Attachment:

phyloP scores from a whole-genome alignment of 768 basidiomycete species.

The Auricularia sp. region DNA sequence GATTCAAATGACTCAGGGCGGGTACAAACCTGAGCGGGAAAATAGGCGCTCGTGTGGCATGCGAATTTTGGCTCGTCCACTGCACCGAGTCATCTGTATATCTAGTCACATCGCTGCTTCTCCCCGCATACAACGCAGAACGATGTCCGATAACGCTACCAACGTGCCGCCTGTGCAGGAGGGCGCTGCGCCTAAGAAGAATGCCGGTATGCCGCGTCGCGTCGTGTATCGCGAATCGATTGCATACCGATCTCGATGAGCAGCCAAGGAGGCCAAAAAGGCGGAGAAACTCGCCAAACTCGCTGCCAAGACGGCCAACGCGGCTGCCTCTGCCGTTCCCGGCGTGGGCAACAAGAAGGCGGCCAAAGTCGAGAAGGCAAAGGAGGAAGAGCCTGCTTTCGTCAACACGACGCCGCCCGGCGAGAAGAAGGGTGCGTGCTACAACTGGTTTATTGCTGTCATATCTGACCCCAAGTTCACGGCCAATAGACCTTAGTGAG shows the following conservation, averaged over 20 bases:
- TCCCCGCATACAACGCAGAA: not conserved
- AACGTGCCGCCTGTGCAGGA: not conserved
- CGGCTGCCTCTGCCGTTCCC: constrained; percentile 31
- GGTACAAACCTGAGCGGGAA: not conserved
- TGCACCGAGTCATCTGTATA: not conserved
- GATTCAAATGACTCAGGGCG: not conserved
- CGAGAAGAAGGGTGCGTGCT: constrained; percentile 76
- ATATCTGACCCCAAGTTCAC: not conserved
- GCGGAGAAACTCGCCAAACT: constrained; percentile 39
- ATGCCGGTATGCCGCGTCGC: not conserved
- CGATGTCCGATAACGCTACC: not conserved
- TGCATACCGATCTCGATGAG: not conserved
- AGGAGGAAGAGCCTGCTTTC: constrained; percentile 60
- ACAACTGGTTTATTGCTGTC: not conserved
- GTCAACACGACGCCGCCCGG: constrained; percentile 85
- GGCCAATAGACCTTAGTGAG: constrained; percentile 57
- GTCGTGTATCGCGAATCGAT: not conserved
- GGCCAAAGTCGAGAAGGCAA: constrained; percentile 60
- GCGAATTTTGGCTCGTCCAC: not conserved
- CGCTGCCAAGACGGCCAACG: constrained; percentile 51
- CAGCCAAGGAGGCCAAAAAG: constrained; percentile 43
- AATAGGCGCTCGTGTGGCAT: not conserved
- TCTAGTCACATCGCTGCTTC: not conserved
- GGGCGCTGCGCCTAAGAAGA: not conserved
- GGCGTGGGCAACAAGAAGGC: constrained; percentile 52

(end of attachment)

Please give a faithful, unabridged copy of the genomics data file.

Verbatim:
phyloP scores from a whole-genome alignment of 768 basidiomycete species.

The Auricularia sp. region DNA sequence GATTCAAATGACTCAGGGCGGGTACAAACCTGAGCGGGAAAATAGGCGCTCGTGTGGCATGCGAATTTTGGCTCGTCCACTGCACCGAGTCATCTGTATATCTAGTCACATCGCTGCTTCTCCCCGCATACAACGCAGAACGATGTCCGATAACGCTACCAACGTGCCGCCTGTGCAGGAGGGCGCTGCGCCTAAGAAGAATGCCGGTATGCCGCGTCGCGTCGTGTATCGCGAATCGATTGCATACCGATCTCGATGAGCAGCCAAGGAGGCCAAAAAGGCGGAGAAACTCGCCAAACTCGCTGCCAAGACGGCCAACGCGGCTGCCTCTGCCGTTCCCGGCGTGGGCAACAAGAAGGCGGCCAAAGTCGAGAAGGCAAAGGAGGAAGAGCCTGCTTTCGTCAACACGACGCCGCCCGGCGAGAAGAAGGGTGCGTGCTACAACTGGTTTATTGCTGTCATATCTGACCCCAAGTTCACGGCCAATAGACCTTAGTGAG shows the following conservation, averaged over 20 bases:
- TCCCCGCATACAACGCAGAA: not conserved
- AACGTGCCGCCTGTGCAGGA: not conserved
- CGGCTGCCTCTGCCGTTCCC: constrained; percentile 31
- GGTACAAACCTGAGCGGGAA: not conserved
- TGCACCGAGTCATCTGTATA: not conserved
- GATTCAAATGACTCAGGGCG: not conserved
- CGAGAAGAAGGGTGCGTGCT: constrained; percentile 76
- ATATCTGACCCCAAGTTCAC: not conserved
- GCGGAGAAACTCGCCAAACT: constrained; percentile 39
- ATGCCGGTATGCCGCGTCGC: not conserved
- CGATGTCCGATAACGCTACC: not conserved
- TGCATACCGATCTCGATGAG: not conserved
- AGGAGGAAGAGCCTGCTTTC: constrained; percentile 60
- ACAACTGGTTTATTGCTGTC: not conserved
- GTCAACACGACGCCGCCCGG: constrained; percentile 85
- GGCCAATAGACCTTAGTGAG: constrained; percentile 57
- GTCGTGTATCGCGAATCGAT: not conserved
- GGCCAAAGTCGAGAAGGCAA: constrained; percentile 60
- GCGAATTTTGGCTCGTCCAC: not conserved
- CGCTGCCAAGACGGCCAACG: constrained; percentile 51
- CAGCCAAGGAGGCCAAAAAG: constrained; percentile 43
- AATAGGCGCTCGTGTGGCAT: not conserved
- TCTAGTCACATCGCTGCTTC: not conserved
- GGGCGCTGCGCCTAAGAAGA: not conserved
- GGCGTGGGCAACAAGAAGGC: constrained; percentile 52